And so I wouldn’t have done it six months or a year ago to visit my elderly parents in Florida or hold a conference in person in San Francisco where everyone is masked and vaccinated. And today it feels like we’re going to forego this activity and some of the things that bring us joy in life forever? Forever is a long time. But I think for the next, at least several years, COVID will stay here.

MARTIN: How do you calculate your personal risk today? I mean, how should we consider that individually?

WACHTER: For me, part of my reckoning six months ago was that it was going to get much, much, much better. Let’s crouch and wait for the cavalry. What has changed about that has actually been two things in the last six or eight months. One of them is the Delta variant, which does its job twice as well as the old virus. And the second is the fact that it looks like 30 or 40% of Americans won’t get the vaccine which I still find baffling but seems to be a fact of life.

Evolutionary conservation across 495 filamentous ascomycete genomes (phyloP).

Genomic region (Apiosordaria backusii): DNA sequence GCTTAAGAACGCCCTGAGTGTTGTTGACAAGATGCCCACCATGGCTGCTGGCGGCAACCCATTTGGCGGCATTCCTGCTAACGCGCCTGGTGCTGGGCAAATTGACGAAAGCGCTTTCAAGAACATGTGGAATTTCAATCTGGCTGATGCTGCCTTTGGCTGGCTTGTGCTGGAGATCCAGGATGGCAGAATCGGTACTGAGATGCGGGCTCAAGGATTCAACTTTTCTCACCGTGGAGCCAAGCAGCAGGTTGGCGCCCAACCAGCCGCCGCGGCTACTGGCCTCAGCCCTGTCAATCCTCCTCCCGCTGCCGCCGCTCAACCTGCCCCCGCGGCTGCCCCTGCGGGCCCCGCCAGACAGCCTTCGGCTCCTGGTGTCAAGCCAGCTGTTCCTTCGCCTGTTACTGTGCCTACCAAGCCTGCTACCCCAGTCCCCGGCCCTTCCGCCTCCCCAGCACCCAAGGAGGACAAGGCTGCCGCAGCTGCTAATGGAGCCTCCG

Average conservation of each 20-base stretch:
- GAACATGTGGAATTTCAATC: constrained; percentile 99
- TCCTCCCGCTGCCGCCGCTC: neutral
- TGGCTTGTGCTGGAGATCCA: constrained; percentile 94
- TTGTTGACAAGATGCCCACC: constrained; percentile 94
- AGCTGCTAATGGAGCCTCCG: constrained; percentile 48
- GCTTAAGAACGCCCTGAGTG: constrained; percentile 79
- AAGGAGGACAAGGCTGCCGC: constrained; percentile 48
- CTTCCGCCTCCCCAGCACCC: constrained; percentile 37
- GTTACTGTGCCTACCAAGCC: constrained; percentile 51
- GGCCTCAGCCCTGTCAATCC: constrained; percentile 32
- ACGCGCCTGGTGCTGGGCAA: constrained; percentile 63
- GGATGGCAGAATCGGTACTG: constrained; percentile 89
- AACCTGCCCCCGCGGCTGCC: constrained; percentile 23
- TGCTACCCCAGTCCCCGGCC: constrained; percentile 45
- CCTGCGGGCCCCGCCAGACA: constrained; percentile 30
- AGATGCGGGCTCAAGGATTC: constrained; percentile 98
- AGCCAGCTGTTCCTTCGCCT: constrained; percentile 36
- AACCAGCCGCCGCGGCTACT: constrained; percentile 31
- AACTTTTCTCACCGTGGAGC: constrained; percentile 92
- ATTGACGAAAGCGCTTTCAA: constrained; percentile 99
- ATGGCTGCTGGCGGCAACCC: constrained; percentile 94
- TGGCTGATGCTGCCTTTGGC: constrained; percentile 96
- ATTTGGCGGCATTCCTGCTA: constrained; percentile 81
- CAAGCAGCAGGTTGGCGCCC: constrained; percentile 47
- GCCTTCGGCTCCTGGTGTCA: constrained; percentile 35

So personally, what I do – first, as I said, fully vaccinated and I – and get a refresher. And I think that’s very important. I think there is pretty good evidence that the vaccine is becoming less effective. And if you’re eligible, be sure to get the booster. So I feel as well protected as possible. I’m going to be going to an indoor restaurant with friends in San Francisco now. I think twice about it. But as long as the cases here are relatively minor, and they are, I am ready to do so. I am ready to get on a plane and go on important business or personal occasions.

I’m outside – I feel like things are pretty safe. I don’t wear a mask outside when walking the dog. And two days ago I was playing poker with a group of eight friends, all in our 60s, all fully vaccinated, all vaccinated, no masks. I wouldn’t have done that a few months ago. But it was that topic, that is, if I don’t do it now, I’m probably making a cognitive statement that I won’t do it forever. And I enjoy it and I’ve lost money again. But it felt like something that – it was time to get involved again. Now, if the falls are skyrocketing again, and it could be, I’ll probably reconsider these things. But there I am right now.